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Écuyères and "doing gender": Presenting femininity in a male domain - female circus riders 1800-1920

Publikation: Bidrag til tidsskriftTidsskriftartikelForskningfagfællebedømt

  • Susanna Hedenborg
  • Gertrud Ursula Pfister
The purpose of this article is to analyse gender relations in equestrianism from the beginning of the 19th to the first decades of the 20th century. Focus will be on the female horse riding circus artists, the écuyères. The fact that women were circus riders at this time is interesting as in many parts of the world and in many epochs, horses have played a significant role in the lives of men. Traditionally men used horses in agriculture, forestry, the transport sector and in the army and a real man was a horseman. Widespread practices and, in particular, the symbolic correlation between masculinity and horsemanship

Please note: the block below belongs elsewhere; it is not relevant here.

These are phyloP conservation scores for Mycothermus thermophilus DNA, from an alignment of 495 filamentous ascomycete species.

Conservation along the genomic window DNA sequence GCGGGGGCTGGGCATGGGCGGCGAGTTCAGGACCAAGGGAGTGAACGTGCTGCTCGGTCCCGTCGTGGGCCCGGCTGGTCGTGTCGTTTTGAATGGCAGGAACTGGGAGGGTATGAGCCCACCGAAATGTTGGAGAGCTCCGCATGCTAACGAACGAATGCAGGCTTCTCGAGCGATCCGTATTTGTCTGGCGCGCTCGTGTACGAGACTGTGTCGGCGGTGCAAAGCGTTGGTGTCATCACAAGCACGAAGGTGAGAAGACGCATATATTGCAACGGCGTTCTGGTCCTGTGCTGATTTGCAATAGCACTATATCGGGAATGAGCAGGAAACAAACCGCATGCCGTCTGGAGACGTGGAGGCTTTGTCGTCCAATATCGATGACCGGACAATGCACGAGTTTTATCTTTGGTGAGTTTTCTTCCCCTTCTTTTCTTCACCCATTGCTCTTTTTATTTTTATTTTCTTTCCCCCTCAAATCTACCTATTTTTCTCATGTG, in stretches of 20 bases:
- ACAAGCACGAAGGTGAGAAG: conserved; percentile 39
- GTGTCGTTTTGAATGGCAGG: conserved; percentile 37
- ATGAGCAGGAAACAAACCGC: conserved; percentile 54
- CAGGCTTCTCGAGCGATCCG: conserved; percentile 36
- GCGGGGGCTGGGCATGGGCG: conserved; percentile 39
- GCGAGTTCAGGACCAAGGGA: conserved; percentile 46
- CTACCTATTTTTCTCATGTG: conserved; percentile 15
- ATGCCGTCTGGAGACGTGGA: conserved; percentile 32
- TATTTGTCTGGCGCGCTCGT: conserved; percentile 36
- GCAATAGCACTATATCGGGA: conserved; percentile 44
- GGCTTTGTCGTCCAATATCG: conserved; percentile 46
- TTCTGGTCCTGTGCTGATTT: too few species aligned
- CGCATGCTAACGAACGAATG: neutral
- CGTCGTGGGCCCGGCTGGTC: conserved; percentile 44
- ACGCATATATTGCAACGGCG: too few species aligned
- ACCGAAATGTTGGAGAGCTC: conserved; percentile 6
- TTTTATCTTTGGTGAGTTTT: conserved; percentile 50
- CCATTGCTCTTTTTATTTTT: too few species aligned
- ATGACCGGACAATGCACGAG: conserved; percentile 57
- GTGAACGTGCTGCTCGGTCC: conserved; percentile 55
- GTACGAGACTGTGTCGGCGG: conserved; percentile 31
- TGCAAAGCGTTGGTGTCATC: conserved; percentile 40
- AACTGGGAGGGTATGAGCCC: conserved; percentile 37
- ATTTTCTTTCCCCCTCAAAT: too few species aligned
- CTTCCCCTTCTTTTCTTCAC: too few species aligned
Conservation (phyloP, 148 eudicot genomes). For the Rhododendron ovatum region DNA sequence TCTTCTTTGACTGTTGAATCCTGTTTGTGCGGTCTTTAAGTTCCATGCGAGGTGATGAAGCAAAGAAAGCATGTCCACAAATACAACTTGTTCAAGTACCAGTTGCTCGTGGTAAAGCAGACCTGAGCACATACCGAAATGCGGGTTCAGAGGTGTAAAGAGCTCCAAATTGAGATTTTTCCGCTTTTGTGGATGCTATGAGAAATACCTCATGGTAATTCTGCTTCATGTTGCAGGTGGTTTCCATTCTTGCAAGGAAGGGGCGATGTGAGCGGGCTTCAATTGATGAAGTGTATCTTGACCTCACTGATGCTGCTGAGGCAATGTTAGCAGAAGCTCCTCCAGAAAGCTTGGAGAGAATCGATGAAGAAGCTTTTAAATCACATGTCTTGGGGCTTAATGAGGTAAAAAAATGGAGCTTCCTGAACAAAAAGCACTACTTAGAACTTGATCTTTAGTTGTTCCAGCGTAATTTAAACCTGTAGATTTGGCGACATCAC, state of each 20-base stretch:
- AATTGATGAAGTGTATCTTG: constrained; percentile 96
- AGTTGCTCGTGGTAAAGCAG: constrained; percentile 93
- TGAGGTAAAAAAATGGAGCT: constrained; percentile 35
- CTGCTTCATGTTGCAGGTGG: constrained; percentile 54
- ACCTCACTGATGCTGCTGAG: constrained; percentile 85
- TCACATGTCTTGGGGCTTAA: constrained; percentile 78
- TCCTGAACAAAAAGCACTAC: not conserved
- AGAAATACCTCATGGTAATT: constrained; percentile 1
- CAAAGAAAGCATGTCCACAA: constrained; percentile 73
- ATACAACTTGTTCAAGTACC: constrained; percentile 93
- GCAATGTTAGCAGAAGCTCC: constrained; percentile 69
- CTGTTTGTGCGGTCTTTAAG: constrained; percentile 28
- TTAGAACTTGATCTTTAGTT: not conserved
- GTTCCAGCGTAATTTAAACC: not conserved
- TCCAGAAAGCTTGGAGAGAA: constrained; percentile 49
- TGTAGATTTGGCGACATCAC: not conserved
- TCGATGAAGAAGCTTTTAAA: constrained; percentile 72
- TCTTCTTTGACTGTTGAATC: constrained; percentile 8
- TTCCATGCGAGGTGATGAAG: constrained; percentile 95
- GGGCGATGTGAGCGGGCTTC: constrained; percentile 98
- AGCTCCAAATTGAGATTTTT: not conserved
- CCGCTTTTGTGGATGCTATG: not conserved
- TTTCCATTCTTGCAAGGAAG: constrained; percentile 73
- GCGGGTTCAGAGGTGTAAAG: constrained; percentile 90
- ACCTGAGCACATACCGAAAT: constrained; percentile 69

conveys the impression that women had nothing to do with horses. This is true for many situations. The circus arena, however, seems to have been an exception as women could perform there. At the heart of the performances was not only equestrianism, but also the notion of gender. It is even likely that ”doing gender” was an indispensable part of the show, as the allure of the écuyères depended on the embodiment and presentation of seemingly incompatible features: beauty, grace and femininity as well as mastery of an
art that was a traditionally male domain.
OriginalsprogEngelsk
TidsskriftScandinavian Sport Studies Forum
Vol/bind3
Udgave nummer1
Sider (fra-til)25-47
Antal sider23
ISSN2000-088X
StatusUdgivet - 2012

Bibliografisk note

CURIS 2012 NEXS 184

ID: 151438620